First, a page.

What NOT to Do When Collecting HOA Fees

When even just a few homeowners fail to pay their HOA fees, it can have a huge – and instant – impact on an association’s budget. Unpaid fees may also lead to a ripple effect. When multiple homeowners fail to pay their fees, banks may become less likely to approve mortgages in the association, and this can result in lower property values.

Homeowners associations should make an effort to work directly with homeowners who fall behind on their fees. We all face unexpected situations and financial emergencies, and it’s important for homeowners to know that their association will work with them and adhere to the Fair Debt Collections Practices Act (FDCPA) when collecting unpaid assessments.

Are your collection tactics in line with the acceptable practices set forth by the FDCPA? Here are a few things not to do when collecting HOA fees.

What NOT to Do When Collecting HOA Fees and Assessments

In many federal and state courts, HOA fees and assessments are considered debts. These debts must be collected by homeowner associations, and under the FDCPA, those who collect debts from individuals must do so using tactics that are not considered invasive.

Specifically, the FDCPA prohibits homeowners associations from:

  • Harassing homeowners
  • Threating homeowners with violence or harm of any type
  • Publishing the names of homeowners who are behind on their fees or refuse to pay
  • Annoying homeowners with frequent, repeated phone calls
  • Depositing a post-dated check from a homeowner early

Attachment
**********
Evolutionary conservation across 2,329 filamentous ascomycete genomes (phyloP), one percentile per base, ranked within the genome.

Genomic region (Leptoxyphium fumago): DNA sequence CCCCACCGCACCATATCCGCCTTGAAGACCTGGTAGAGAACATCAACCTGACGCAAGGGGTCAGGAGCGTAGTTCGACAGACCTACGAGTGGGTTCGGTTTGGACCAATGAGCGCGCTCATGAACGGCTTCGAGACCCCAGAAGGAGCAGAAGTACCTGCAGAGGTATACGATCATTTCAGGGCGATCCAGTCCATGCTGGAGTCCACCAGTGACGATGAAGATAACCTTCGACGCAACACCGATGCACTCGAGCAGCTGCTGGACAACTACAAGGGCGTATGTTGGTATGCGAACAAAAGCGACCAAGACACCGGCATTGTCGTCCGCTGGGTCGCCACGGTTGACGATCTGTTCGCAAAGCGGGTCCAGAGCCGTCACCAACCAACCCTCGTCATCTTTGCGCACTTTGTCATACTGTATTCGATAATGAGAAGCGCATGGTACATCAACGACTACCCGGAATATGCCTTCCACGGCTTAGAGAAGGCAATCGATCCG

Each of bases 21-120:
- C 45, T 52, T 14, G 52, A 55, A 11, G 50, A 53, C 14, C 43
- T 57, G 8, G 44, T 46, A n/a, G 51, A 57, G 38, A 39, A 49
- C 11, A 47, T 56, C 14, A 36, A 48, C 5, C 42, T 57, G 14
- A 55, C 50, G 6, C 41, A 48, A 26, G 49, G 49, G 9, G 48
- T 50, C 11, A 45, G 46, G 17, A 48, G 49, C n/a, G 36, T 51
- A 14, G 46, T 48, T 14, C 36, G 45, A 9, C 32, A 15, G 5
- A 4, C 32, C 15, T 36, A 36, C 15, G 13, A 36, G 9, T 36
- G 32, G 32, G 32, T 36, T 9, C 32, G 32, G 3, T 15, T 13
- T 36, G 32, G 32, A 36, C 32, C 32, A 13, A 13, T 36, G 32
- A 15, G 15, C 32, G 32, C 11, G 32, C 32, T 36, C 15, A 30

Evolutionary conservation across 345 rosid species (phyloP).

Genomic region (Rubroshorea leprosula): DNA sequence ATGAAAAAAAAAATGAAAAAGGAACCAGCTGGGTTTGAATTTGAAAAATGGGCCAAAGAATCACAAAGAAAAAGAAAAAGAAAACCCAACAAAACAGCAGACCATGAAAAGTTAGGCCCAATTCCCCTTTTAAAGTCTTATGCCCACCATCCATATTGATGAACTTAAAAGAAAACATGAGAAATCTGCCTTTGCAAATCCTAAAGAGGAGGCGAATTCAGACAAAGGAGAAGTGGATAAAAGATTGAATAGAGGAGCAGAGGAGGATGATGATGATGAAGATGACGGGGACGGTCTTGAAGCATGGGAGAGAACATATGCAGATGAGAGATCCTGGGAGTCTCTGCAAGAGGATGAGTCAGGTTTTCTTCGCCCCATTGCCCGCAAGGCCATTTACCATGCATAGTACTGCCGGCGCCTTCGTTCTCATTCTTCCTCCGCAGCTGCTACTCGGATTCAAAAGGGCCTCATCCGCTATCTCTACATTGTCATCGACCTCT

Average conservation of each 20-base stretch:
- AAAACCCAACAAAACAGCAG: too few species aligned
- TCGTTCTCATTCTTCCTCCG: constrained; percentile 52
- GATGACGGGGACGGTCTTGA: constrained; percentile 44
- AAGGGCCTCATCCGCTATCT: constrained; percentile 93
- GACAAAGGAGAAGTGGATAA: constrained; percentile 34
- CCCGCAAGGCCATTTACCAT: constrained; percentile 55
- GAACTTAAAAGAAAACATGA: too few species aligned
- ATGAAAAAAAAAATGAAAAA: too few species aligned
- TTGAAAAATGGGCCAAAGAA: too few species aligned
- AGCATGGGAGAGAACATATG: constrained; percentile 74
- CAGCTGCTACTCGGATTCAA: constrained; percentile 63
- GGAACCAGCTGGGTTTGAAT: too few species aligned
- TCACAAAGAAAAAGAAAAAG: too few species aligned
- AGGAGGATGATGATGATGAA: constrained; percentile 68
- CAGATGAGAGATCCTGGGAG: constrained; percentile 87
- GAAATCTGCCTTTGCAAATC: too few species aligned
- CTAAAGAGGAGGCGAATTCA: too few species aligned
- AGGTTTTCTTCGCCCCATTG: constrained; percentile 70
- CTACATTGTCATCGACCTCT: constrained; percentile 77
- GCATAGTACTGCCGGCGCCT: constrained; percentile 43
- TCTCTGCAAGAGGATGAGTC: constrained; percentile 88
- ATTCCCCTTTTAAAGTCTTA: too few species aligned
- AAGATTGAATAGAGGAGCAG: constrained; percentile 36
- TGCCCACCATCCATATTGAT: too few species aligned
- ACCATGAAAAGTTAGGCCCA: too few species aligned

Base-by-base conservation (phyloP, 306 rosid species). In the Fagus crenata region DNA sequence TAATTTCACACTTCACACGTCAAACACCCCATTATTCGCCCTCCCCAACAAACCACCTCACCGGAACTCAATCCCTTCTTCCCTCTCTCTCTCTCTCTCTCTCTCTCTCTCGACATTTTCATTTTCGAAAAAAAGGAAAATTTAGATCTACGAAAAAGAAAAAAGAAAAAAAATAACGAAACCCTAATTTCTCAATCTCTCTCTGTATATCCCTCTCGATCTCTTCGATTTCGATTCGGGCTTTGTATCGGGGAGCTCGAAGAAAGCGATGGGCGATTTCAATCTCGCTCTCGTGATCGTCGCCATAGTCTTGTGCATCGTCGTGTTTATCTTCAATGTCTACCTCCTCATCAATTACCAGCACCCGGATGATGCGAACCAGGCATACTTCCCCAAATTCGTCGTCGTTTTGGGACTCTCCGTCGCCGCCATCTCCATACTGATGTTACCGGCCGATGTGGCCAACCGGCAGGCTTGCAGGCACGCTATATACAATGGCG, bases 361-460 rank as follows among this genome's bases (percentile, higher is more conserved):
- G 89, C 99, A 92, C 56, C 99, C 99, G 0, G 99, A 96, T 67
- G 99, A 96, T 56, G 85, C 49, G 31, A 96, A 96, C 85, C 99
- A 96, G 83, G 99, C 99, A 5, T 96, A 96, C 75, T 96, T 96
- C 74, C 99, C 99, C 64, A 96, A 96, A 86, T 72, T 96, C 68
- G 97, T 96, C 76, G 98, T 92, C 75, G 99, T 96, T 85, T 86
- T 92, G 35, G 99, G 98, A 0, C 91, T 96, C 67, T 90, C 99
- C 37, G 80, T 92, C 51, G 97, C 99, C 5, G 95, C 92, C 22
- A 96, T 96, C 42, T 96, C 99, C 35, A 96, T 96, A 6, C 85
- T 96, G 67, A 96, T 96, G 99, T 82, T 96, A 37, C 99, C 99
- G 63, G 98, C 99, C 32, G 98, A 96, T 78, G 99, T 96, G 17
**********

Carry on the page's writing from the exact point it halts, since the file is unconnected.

• Misrepresenting the total amount a homeowner owes
  • Sharing personal information without the homeowner’s permission

Under the FDCPA, homeowners associations must also notify homeowners in writing when there are delinquent fees or assessments. This document must state that it is an attempt to collect a debt, and it must include the association’s name, the exact amount owed and that the homeowner has 30 days to dispute the debt in writing.

If an association violates any of the rules set forth by the FDCPA, they may be liable to the homeowner for court costs, attorney fees and damages.

Help Collecting HOA Fees

Collecting past due fees and assessments is a job that no association enjoys, but it’s a job that nearly every association must face from time to time. For help collecting unpaid fees and assessments, consider hiring a professional property management company. At AMI, we offer a full range of financial management services, and we can take care of the often unpleasant task of collecting fees and assessments in a manner that is consistent with the law.

For homeowners association financial management services in the Bradenton area, please contact AMI today.

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